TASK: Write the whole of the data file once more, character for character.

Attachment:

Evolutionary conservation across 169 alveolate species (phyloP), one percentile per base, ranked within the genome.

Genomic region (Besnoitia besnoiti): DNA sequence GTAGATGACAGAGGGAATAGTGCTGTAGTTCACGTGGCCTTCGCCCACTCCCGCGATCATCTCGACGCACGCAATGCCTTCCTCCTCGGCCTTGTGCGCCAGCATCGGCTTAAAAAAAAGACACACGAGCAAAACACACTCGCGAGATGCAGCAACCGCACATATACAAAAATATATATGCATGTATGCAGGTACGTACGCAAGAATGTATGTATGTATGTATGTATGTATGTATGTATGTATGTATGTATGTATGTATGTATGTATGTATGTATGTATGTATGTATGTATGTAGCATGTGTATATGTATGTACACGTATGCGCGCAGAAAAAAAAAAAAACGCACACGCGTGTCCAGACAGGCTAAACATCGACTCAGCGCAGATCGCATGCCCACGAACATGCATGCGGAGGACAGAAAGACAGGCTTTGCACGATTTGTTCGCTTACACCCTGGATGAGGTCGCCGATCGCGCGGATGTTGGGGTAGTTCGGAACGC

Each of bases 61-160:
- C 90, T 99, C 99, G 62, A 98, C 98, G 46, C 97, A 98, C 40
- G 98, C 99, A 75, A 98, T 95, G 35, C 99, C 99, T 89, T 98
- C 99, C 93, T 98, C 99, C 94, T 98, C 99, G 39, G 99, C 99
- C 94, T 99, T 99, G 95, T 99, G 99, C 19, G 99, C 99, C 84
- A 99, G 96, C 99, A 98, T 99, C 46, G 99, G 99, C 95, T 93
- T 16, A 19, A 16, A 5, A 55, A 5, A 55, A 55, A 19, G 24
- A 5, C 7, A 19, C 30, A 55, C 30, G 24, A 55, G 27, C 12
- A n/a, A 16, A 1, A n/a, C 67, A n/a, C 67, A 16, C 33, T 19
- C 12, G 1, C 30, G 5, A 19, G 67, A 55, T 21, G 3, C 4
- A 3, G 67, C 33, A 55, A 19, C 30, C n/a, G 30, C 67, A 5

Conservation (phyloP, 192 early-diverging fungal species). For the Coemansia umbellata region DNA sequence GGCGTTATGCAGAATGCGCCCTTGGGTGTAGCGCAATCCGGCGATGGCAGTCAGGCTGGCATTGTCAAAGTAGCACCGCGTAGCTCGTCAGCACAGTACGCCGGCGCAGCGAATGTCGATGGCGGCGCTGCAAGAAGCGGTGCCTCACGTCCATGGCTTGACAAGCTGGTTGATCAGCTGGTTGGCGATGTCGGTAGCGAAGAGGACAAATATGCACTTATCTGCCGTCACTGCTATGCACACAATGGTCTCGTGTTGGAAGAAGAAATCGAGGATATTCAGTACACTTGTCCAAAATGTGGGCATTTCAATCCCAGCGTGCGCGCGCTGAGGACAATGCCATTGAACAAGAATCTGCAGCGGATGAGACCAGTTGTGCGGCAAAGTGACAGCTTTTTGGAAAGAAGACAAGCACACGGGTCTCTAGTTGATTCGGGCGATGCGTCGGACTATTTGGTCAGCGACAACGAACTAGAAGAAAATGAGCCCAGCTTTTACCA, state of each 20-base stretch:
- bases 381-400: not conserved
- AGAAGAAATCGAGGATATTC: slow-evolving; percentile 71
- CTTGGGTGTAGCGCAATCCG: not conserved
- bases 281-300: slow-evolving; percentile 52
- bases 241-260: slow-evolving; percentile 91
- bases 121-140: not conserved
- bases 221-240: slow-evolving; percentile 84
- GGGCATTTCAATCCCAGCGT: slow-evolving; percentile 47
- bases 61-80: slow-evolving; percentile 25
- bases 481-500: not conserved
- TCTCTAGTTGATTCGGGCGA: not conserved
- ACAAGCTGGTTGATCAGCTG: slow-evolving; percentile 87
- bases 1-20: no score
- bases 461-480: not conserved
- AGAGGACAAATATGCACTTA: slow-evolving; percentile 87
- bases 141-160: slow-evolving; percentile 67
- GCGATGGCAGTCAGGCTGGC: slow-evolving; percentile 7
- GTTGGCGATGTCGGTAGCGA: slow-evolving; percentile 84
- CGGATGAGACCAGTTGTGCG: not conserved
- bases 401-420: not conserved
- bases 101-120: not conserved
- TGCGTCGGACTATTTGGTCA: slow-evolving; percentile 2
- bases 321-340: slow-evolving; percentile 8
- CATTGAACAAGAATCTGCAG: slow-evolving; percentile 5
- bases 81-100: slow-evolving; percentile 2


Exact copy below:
Evolutionary conservation across 169 alveolate species (phyloP), one percentile per base, ranked within the genome.

Genomic region (Besnoitia besnoiti): DNA sequence GTAGATGACAGAGGGAATAGTGCTGTAGTTCACGTGGCCTTCGCCCACTCCCGCGATCATCTCGACGCACGCAATGCCTTCCTCCTCGGCCTTGTGCGCCAGCATCGGCTTAAAAAAAAGACACACGAGCAAAACACACTCGCGAGATGCAGCAACCGCACATATACAAAAATATATATGCATGTATGCAGGTACGTACGCAAGAATGTATGTATGTATGTATGTATGTATGTATGTATGTATGTATGTATGTATGTATGTATGTATGTATGTATGTATGTATGTATGTATGTAGCATGTGTATATGTATGTACACGTATGCGCGCAGAAAAAAAAAAAAACGCACACGCGTGTCCAGACAGGCTAAACATCGACTCAGCGCAGATCGCATGCCCACGAACATGCATGCGGAGGACAGAAAGACAGGCTTTGCACGATTTGTTCGCTTACACCCTGGATGAGGTCGCCGATCGCGCGGATGTTGGGGTAGTTCGGAACGC

Each of bases 61-160:
- C 90, T 99, C 99, G 62, A 98, C 98, G 46, C 97, A 98, C 40
- G 98, C 99, A 75, A 98, T 95, G 35, C 99, C 99, T 89, T 98
- C 99, C 93, T 98, C 99, C 94, T 98, C 99, G 39, G 99, C 99
- C 94, T 99, T 99, G 95, T 99, G 99, C 19, G 99, C 99, C 84
- A 99, G 96, C 99, A 98, T 99, C 46, G 99, G 99, C 95, T 93
- T 16, A 19, A 16, A 5, A 55, A 5, A 55, A 55, A 19, G 24
- A 5, C 7, A 19, C 30, A 55, C 30, G 24, A 55, G 27, C 12
- A n/a, A 16, A 1, A n/a, C 67, A n/a, C 67, A 16, C 33, T 19
- C 12, G 1, C 30, G 5, A 19, G 67, A 55, T 21, G 3, C 4
- A 3, G 67, C 33, A 55, A 19, C 30, C n/a, G 30, C 67, A 5

Conservation (phyloP, 192 early-diverging fungal species). For the Coemansia umbellata region DNA sequence GGCGTTATGCAGAATGCGCCCTTGGGTGTAGCGCAATCCGGCGATGGCAGTCAGGCTGGCATTGTCAAAGTAGCACCGCGTAGCTCGTCAGCACAGTACGCCGGCGCAGCGAATGTCGATGGCGGCGCTGCAAGAAGCGGTGCCTCACGTCCATGGCTTGACAAGCTGGTTGATCAGCTGGTTGGCGATGTCGGTAGCGAAGAGGACAAATATGCACTTATCTGCCGTCACTGCTATGCACACAATGGTCTCGTGTTGGAAGAAGAAATCGAGGATATTCAGTACACTTGTCCAAAATGTGGGCATTTCAATCCCAGCGTGCGCGCGCTGAGGACAATGCCATTGAACAAGAATCTGCAGCGGATGAGACCAGTTGTGCGGCAAAGTGACAGCTTTTTGGAAAGAAGACAAGCACACGGGTCTCTAGTTGATTCGGGCGATGCGTCGGACTATTTGGTCAGCGACAACGAACTAGAAGAAAATGAGCCCAGCTTTTACCA, state of each 20-base stretch:
- bases 381-400: not conserved
- AGAAGAAATCGAGGATATTC: slow-evolving; percentile 71
- CTTGGGTGTAGCGCAATCCG: not conserved
- bases 281-300: slow-evolving; percentile 52
- bases 241-260: slow-evolving; percentile 91
- bases 121-140: not conserved
- bases 221-240: slow-evolving; percentile 84
- GGGCATTTCAATCCCAGCGT: slow-evolving; percentile 47
- bases 61-80: slow-evolving; percentile 25
- bases 481-500: not conserved
- TCTCTAGTTGATTCGGGCGA: not conserved
- ACAAGCTGGTTGATCAGCTG: slow-evolving; percentile 87
- bases 1-20: no score
- bases 461-480: not conserved
- AGAGGACAAATATGCACTTA: slow-evolving; percentile 87
- bases 141-160: slow-evolving; percentile 67
- GCGATGGCAGTCAGGCTGGC: slow-evolving; percentile 7
- GTTGGCGATGTCGGTAGCGA: slow-evolving; percentile 84
- CGGATGAGACCAGTTGTGCG: not conserved
- bases 401-420: not conserved
- bases 101-120: not conserved
- TGCGTCGGACTATTTGGTCA: slow-evolving; percentile 2
- bases 321-340: slow-evolving; percentile 8
- CATTGAACAAGAATCTGCAG: slow-evolving; percentile 5
- bases 81-100: slow-evolving; percentile 2